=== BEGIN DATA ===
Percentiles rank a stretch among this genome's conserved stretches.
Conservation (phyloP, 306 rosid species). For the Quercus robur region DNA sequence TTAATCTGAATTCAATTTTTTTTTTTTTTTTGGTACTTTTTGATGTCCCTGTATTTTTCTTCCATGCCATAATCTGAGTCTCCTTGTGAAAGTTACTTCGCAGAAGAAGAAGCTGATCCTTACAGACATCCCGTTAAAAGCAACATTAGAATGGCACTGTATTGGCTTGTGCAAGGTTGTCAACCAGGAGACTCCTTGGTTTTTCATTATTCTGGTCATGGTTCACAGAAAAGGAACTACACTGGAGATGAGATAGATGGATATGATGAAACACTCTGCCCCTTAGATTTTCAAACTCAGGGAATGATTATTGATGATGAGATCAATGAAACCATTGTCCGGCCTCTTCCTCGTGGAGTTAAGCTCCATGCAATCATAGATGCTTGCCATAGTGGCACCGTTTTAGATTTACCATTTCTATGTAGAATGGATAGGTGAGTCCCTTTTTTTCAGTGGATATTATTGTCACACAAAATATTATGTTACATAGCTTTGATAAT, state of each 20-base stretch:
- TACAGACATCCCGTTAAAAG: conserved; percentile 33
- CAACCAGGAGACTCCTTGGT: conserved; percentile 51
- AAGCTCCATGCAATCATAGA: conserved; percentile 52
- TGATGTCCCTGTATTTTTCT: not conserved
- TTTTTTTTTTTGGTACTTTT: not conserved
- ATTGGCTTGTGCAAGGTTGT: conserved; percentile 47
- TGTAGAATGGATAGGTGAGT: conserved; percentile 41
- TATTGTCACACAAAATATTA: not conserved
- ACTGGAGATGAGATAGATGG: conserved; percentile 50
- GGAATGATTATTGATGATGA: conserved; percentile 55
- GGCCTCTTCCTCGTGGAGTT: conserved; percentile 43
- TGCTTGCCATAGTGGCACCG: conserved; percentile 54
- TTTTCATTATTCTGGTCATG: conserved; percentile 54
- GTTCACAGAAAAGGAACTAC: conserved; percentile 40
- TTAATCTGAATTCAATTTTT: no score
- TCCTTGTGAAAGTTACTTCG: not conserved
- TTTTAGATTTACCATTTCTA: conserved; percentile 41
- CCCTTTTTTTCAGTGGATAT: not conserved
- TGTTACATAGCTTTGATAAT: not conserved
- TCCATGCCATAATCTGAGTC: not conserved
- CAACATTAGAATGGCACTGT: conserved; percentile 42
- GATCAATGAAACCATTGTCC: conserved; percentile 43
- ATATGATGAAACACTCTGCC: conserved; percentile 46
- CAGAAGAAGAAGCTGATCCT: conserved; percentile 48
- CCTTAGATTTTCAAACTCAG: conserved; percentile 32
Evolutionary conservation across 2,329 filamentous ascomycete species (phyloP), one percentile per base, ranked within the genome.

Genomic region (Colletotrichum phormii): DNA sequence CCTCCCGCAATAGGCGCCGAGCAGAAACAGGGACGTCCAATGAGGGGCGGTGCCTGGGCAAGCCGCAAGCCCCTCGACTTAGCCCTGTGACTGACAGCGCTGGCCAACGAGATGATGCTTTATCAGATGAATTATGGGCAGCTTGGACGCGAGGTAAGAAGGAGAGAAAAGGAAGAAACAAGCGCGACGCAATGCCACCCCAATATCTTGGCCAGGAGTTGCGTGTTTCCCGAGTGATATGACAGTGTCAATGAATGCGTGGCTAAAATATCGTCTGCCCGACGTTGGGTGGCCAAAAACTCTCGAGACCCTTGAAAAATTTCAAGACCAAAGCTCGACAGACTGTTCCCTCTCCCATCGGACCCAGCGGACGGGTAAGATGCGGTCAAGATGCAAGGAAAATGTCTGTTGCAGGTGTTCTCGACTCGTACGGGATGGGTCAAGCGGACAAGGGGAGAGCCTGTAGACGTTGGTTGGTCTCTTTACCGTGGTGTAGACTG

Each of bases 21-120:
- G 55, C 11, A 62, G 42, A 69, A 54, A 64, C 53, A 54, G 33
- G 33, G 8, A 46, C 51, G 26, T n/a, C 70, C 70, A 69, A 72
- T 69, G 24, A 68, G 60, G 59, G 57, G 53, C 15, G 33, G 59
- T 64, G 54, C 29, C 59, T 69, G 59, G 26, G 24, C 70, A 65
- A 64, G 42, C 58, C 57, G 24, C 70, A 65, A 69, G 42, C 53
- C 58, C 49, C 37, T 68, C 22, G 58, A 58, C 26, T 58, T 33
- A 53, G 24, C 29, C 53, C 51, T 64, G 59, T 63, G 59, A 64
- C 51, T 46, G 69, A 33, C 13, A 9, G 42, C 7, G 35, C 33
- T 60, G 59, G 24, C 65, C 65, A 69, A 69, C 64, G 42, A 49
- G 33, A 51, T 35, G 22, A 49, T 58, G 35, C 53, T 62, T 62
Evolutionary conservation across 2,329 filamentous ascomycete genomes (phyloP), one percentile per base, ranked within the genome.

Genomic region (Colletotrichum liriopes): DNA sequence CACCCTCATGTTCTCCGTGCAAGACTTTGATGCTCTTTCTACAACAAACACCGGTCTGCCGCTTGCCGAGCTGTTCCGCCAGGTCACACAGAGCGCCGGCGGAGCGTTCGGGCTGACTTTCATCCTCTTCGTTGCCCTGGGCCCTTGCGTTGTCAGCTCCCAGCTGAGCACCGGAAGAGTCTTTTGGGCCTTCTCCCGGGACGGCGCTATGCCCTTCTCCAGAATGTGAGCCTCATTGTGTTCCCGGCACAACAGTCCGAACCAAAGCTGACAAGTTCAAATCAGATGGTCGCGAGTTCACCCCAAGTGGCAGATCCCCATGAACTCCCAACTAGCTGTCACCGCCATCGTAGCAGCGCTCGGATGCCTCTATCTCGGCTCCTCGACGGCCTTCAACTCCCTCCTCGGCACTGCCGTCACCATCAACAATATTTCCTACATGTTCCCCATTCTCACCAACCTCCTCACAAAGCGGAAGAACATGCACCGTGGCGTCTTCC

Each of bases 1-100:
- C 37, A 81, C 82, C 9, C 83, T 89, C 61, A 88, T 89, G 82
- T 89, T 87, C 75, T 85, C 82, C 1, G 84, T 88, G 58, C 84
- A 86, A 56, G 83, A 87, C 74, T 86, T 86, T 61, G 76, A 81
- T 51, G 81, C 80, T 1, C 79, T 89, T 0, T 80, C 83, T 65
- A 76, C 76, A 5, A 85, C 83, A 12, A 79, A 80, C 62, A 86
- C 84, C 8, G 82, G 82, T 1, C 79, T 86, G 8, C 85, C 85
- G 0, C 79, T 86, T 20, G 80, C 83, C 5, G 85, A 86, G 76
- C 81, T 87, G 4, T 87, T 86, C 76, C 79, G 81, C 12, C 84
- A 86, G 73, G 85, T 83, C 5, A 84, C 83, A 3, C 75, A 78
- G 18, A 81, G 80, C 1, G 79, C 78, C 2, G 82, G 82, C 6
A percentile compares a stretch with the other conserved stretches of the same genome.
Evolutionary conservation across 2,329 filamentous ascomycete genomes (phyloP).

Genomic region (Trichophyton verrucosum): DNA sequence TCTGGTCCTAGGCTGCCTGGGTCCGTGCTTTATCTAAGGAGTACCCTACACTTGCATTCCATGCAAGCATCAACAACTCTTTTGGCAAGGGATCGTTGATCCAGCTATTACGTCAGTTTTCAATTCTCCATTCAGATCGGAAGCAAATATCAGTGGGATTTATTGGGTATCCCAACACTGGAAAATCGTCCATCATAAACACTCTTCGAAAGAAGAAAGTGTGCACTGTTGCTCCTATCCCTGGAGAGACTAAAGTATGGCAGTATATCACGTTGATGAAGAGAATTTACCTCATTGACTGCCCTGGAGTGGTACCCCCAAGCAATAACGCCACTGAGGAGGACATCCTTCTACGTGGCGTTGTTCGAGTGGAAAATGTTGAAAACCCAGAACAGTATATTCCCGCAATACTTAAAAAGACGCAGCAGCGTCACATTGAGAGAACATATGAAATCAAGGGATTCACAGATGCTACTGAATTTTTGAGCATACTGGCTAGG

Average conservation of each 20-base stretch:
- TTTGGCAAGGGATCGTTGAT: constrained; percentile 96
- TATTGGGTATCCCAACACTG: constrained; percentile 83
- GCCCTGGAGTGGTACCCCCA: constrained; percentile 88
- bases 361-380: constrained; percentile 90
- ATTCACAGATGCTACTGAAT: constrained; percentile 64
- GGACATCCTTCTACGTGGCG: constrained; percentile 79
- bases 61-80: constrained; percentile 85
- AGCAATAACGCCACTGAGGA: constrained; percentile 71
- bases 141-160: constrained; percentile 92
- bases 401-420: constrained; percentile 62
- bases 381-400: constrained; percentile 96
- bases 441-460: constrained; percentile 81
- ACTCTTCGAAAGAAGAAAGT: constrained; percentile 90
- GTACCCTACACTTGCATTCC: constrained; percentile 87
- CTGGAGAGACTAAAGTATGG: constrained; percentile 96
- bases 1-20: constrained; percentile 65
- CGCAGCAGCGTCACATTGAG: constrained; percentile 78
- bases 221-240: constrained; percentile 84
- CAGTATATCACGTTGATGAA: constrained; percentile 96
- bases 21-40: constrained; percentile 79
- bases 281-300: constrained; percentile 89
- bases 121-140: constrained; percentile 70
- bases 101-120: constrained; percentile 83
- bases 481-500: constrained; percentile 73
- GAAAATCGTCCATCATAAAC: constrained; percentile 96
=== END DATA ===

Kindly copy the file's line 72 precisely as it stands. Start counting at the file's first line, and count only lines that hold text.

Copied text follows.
- CTGGAGAGACTAAAGTATGG: constrained; percentile 96